Whether it's an obsession with Mad Men or just a sense of boredom with overly sweet, flavored vodkas, classic cocktails are making a resurgence. Whatever the cause, we think it's pretty awesome.
The classic Negroni is one of those "in" drinks.
Supposedly developed in Florence, Italy, in 1919, when Count Camillo Negroni asked bartender Fosco Scarselli to stiffen his Americano -- a combination of Campari, sweet vermouth, and soda -- by adding gin to his drink, the drink has become a staple for cocktail geeks for nearly a century.
That being said, we asked mixologist Iliya Dimitrov of Valentino's Cucina Italiana to show us how to make the perfect Negroni.
The cocktail is made with equal parts gin, Campari, and sweet vermouth. Although Dimitrov prefers to prepare his own bitters for the cocktail, he suggests using high-quality retail products. According to him, "This is the drink we sell the most."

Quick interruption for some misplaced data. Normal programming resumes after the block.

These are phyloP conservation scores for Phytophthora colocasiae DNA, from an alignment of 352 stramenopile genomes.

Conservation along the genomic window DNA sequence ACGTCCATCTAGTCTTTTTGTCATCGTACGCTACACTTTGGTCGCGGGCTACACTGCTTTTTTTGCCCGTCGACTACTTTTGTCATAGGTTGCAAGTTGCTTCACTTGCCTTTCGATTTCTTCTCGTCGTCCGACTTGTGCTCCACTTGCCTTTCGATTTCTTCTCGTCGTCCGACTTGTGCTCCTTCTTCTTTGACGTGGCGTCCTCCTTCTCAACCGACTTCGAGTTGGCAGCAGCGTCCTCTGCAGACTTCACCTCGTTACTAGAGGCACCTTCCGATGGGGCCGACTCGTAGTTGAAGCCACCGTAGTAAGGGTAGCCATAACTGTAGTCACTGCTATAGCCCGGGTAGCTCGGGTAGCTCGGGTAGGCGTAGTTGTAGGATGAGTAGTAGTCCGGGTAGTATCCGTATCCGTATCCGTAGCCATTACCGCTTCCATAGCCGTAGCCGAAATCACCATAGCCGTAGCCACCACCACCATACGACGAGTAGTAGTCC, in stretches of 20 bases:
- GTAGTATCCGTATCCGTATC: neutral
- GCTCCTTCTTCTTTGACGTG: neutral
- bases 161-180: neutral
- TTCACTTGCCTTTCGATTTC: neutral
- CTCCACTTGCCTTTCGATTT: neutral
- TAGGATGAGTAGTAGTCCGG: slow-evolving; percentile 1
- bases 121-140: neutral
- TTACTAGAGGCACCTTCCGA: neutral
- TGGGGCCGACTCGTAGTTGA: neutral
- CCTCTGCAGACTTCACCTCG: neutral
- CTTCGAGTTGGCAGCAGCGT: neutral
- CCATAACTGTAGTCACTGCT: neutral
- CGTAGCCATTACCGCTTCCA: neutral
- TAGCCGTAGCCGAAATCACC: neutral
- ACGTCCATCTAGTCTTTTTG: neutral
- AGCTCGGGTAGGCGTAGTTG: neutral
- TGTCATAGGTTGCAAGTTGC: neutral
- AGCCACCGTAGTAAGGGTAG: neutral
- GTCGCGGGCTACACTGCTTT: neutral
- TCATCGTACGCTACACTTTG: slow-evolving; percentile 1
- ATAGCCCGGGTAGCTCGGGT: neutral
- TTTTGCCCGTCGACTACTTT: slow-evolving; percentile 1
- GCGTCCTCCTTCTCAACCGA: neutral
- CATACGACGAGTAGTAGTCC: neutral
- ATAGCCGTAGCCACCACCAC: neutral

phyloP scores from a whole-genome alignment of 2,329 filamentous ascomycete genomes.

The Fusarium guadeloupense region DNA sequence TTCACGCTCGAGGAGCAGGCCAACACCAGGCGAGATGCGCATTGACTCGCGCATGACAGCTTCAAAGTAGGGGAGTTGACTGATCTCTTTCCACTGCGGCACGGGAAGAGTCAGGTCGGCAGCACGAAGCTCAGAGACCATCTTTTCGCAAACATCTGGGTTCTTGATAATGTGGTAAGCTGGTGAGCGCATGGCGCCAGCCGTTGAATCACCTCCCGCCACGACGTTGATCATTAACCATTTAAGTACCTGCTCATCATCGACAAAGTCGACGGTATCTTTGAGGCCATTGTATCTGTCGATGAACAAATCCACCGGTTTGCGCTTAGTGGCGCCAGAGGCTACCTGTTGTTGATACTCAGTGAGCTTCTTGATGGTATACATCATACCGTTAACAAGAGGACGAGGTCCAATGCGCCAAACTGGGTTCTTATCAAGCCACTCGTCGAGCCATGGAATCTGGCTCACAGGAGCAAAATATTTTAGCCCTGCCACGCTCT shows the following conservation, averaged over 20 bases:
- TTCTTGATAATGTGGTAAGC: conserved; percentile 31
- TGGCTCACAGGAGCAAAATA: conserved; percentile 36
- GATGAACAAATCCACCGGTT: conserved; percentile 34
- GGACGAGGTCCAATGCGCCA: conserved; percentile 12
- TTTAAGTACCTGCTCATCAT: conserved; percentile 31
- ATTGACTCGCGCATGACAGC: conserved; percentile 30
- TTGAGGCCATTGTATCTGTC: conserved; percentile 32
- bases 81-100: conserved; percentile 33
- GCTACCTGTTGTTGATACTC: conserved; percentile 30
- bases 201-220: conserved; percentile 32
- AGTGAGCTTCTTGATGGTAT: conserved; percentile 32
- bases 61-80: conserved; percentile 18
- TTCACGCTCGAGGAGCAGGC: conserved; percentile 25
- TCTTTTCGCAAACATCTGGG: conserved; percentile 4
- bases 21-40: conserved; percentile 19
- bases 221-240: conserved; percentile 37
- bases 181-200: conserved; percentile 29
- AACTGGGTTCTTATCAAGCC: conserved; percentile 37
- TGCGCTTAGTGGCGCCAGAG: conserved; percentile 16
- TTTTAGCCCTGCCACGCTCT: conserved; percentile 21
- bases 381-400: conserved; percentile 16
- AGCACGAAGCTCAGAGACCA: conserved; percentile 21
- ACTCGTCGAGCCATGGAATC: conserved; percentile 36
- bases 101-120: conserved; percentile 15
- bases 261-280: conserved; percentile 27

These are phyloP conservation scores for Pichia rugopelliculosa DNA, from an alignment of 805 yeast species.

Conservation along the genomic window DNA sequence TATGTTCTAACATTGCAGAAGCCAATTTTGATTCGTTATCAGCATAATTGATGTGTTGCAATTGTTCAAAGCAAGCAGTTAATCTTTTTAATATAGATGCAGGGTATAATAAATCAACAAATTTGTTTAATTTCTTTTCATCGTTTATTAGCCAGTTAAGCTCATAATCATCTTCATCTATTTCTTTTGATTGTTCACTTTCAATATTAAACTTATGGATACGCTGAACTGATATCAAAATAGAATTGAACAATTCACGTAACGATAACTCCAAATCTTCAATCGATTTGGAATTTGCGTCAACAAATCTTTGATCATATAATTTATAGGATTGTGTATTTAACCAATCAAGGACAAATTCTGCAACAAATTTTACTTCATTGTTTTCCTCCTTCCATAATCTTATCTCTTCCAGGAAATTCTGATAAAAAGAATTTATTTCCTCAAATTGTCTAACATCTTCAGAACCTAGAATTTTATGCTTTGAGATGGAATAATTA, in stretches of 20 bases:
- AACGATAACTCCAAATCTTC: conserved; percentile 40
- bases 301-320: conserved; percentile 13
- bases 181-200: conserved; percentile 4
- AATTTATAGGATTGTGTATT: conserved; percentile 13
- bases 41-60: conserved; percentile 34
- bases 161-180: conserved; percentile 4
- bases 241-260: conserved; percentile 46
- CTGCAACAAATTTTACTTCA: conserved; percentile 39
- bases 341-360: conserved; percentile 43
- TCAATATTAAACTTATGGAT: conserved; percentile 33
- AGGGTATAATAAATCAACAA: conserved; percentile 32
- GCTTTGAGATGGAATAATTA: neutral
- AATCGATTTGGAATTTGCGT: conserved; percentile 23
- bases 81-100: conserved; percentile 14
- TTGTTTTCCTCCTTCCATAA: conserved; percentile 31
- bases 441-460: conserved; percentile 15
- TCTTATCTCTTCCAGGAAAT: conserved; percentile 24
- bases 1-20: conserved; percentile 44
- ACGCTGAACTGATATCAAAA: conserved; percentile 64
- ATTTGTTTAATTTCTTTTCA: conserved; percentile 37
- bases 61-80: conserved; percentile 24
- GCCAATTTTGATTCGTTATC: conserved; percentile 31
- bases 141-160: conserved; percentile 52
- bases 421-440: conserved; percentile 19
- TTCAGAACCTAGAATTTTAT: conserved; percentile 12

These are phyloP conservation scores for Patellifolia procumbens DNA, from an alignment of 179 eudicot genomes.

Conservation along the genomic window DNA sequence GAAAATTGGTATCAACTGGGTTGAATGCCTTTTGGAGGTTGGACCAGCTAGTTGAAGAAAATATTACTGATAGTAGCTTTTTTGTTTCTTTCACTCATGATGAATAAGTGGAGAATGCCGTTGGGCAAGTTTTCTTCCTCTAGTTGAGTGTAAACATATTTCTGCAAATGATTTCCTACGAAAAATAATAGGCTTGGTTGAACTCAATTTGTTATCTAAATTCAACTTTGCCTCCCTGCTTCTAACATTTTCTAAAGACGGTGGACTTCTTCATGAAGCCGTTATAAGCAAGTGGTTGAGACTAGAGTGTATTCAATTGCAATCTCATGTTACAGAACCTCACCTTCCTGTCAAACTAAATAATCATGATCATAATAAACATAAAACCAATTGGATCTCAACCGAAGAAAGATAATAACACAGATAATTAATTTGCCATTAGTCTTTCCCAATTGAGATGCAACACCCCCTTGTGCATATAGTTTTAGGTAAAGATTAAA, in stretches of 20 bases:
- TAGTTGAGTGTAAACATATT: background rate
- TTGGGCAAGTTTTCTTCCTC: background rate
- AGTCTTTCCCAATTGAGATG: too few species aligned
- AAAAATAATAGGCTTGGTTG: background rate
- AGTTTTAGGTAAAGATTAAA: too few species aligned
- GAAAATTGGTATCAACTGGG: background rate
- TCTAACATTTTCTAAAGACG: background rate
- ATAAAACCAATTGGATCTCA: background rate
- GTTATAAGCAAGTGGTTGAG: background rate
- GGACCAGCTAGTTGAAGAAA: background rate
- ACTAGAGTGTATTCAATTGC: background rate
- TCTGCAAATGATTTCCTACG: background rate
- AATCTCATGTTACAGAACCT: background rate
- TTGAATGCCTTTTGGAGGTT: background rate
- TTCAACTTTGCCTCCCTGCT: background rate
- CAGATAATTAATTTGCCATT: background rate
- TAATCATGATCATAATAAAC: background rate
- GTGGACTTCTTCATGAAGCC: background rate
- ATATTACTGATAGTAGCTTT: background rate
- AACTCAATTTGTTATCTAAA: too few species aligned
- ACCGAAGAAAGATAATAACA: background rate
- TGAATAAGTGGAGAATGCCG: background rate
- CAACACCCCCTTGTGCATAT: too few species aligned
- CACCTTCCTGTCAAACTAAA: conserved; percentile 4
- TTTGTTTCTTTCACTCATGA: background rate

1 ounce gin (Dimitrov uses St. George Dry Rye)
1 ounce Campari
1 ounce sweet vermouth
1 drop of bitters (Dimitrov recommends Bittercube Cherry Bark)
Combine all ingredients in a mixing glass with ice. Stir, strain, and pour into a glass with ice. Garnish the drink with orange zest, peel, or slice.
Keep New Times Broward-Palm Beach Free... Since we started New Times Broward-Palm Beach, it has been defined as the free, independent voice of South Florida, and we would like to keep it that way. Offering our readers free access to incisive coverage of local news, food and culture. Producing stories on everything from political scandals to the hottest new bands, with gutsy reporting, stylish writing, and staffers who've won everything from the Society of Professional Journalists' Sigma Delta Chi feature-writing award to the Casey Medal for Meritorious Journalism. But with local journalism's existence under siege and advertising revenue setbacks having a larger impact, it is important now more than ever for us to rally support behind funding our local journalism. You can help by participating in our "I Support" membership program, allowing us to keep covering South Florida with no paywalls.